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John Ridgway - Save the Albatross Voyage
© Jason Elsworth

An edited version of this article on John Ridgway and his Save the Albatross Voyage first appeared in New Zealand Wilderness Magazine.

The critically threatened albatross
Thirty-five years ago, John Ridgway set up an
adventure school in Scotland. The school was
based on three principles – self-reliance, positive thinking and leaving people and things a little better than you found them. He has spent his life of adventure trying to be true to these principles, walking his talk so to speak. Now, as he approaches the age at which most people are thinking about spending more time on the golf course, he is on a round the world voyage to do what he can to save the magnificent icon of the Southern Oceans - the critically threatened albatross. He is hoping to leave things a little better than he found them.

Wandering albatross
The early years

John Ridgway was born in England in 1938 and joined the merchant navy at age 17. He left London in
January 1956 on his first voyage, sailing to Africa. When he returned to England in May, however,
he decided that he had had it with the sea and left. A few months later he signed up for two years national service in the army and soon found himself in training at the Royal Military Academy Sandhurst. At Sandhurst he decided to take up boxing, a sport carrying great prestige at the academy, and the decision proved crucial for his military career.

“There is a right way, a wrong
way and a Ridgway.”

His boxing prowess relied not on any particularly great natural talent, but on being fitter than his opponents and never giving up. It is this steely determination, combined with a stubborn streak and a desire to stand alone from the crowd that seems to have characterised much of what he has done with his life.  As he puts it himself, “there is a right way, a wrong way and a Ridgway.” There is also a gentle self-effacing humour in this statement, and a great sense of humour is the other side of his character that soon shines through when you meet him.

Ridgway made it to the Company boxing finals, where he lost, but was awarded Best Loser of the competition. The character he showed, however, helped get him into the elite Parachute Regiment when he left Sandhurst in December 1958.

Lets row across the Atlantic
Joining the Parachute Regiment was the start of a successful military career for Ridgway, but it was in 1966 that the opportunity he always believed would one day come his way, and that he had been waiting and preparing for all his life, finally arrived. In June of that year, whilst still in the army, he decided, along with fellow paratrooper Chay Blyth, to row across the Atlantic. Ridgway and Blyth set off from the East Coast of America, just south of Boston. Their craft was a modified, twenty-foot, open dory, called English Rose III. Three thousand miles and ninety- two days later they arrived at the Aran Isles on the west coast of Ireland. It was an incredible achievement.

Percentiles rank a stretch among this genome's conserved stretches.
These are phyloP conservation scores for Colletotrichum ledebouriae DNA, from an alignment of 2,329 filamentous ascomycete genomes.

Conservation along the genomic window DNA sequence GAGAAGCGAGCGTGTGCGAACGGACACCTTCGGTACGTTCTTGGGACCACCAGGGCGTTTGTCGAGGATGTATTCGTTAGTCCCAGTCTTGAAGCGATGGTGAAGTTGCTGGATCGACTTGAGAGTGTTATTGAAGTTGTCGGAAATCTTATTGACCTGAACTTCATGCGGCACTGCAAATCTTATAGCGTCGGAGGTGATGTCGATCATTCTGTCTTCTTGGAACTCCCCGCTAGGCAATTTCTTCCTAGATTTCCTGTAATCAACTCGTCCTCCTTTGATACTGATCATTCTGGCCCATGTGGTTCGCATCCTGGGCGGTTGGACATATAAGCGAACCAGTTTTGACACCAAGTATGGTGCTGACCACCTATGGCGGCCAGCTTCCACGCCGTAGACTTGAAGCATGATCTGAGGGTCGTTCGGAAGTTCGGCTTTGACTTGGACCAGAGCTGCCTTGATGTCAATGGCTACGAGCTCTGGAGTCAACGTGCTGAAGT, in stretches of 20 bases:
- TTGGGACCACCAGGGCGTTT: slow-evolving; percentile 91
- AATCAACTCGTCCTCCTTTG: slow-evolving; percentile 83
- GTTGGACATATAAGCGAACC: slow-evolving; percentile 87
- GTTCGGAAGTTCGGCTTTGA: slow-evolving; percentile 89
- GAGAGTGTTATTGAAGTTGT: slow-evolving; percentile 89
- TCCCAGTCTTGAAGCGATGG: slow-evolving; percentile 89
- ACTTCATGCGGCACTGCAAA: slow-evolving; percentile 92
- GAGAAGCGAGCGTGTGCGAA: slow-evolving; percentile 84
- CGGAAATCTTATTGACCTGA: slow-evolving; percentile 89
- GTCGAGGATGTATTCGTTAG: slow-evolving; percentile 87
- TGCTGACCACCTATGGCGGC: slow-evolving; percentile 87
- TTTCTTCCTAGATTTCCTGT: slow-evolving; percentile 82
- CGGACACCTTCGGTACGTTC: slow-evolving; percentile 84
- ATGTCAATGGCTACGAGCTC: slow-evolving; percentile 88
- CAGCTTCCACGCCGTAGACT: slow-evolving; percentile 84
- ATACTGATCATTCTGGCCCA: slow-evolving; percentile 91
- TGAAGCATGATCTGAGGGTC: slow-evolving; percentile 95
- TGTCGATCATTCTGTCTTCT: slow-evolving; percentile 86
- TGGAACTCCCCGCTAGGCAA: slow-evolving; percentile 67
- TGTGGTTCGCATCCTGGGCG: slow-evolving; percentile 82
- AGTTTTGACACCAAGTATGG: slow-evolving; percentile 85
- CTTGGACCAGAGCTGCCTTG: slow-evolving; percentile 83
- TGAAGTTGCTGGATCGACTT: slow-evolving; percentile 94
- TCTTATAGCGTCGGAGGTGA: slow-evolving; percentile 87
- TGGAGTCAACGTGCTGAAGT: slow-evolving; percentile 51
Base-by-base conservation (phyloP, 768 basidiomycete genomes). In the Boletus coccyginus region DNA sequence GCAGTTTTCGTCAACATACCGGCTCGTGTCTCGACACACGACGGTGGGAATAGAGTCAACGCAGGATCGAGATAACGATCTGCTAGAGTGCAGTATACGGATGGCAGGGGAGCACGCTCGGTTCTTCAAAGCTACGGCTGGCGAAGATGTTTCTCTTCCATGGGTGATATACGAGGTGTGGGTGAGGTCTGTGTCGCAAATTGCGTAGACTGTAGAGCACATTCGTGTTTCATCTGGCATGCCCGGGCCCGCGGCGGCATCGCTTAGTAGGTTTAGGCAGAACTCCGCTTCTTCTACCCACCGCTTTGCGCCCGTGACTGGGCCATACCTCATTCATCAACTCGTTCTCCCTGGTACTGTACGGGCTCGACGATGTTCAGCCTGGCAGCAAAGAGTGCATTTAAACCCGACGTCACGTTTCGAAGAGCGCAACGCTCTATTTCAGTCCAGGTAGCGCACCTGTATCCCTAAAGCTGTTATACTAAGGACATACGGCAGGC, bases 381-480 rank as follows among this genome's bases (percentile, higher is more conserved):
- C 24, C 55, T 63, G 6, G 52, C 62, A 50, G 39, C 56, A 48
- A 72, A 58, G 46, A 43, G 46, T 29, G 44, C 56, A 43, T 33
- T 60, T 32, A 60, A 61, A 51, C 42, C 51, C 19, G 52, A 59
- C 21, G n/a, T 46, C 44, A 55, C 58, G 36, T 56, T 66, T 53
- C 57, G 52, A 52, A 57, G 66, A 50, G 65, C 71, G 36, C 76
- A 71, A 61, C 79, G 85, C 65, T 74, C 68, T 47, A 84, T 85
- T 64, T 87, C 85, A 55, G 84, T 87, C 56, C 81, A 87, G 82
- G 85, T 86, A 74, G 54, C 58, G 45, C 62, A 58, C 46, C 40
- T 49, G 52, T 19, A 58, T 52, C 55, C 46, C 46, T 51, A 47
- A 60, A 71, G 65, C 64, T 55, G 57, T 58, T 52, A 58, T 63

Before Ridgway and Blyth left, the US Coastguard had publicly declared that they stood a ninety-five per cent chance of suicide. Ridgway and Blyth proved them wrong, but not entirely. A few weeks before Blyth and Ridgway left the US; another team of David Johnstone and John Hoare left from farther south in their boat Puffin. They never made it and Puffin was eventually found empty and adrift near the middle of the North Atlantic.

” That would be a very major thing,
probably the main turning event of everything.”

I met with John Ridgway on his boat in Wellington this January and started by asking him just how much an affect surviving rowing across the Atlantic had on the rest of his life. ” That would be a very major thing, probably the main turning event of everything,” he told me. “Because being plagued with self doubt and having very low self esteem [Ridgway says he has always felt insecure], very obviously not being blessed with a very tremendous intelligence or ability to remember facts.  Then suddenly you do something like that and everybody is interested in what you have to say now.”

A life of adventure
Rowing across the Atlantic started a life of adventure for John Ridgway. In 1968 he set out to be the first man to sail single-handed around the world non-stop, but failed when damage to his boat stopped the attempt. On his return though he left the army and made his long-term dream of living on the north west coast of Scotland come true; when he and his wife, Marie-Christine, moved to Ardmore. From this remote location - only reachable by boat - he and Marie-Christine founded the John Ridgway School of Adventure. They ran the school for thirty-five years; closing it each winter to spend their time away from the UK on numerous adventures. These adventures included canoeing 4,000 miles down the Amazon, sailing in the 1977/78 Whitbread Round the World race, making the fastest non-stop sailing passage ever round the world in 1984 - with Andy Briggs - and numerous other sailing trips.